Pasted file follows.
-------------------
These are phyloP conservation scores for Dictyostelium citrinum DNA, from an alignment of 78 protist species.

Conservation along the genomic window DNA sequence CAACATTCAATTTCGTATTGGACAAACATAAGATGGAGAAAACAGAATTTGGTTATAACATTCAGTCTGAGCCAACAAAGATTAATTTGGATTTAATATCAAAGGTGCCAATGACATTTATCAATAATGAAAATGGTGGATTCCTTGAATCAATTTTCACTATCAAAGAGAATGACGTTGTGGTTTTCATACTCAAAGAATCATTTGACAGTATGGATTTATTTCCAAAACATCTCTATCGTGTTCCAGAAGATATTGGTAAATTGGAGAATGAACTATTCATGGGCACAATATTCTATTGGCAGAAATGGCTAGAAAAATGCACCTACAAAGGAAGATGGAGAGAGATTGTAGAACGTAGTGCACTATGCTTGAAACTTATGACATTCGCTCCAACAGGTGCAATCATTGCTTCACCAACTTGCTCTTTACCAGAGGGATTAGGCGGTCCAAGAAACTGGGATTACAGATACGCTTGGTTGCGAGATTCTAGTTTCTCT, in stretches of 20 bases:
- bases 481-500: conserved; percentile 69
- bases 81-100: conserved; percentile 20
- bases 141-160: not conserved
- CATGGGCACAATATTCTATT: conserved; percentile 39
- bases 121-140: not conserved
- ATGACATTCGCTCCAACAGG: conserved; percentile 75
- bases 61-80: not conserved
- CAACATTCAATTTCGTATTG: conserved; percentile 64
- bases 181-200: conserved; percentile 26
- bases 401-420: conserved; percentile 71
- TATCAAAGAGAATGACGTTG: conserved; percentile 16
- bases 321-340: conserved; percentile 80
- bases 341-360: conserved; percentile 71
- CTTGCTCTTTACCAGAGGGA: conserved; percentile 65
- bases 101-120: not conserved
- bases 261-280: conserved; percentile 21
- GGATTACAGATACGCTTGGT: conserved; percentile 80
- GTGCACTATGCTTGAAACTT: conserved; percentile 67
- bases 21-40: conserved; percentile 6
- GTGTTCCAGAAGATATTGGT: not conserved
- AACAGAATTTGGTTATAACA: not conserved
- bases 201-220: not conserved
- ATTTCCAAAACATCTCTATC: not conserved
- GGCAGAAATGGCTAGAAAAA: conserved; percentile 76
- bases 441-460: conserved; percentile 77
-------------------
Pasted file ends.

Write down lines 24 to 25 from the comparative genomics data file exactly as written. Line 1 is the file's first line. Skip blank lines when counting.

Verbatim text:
- bases 201-220: not conserved
- ATTTCCAAAACATCTCTATC: not conserved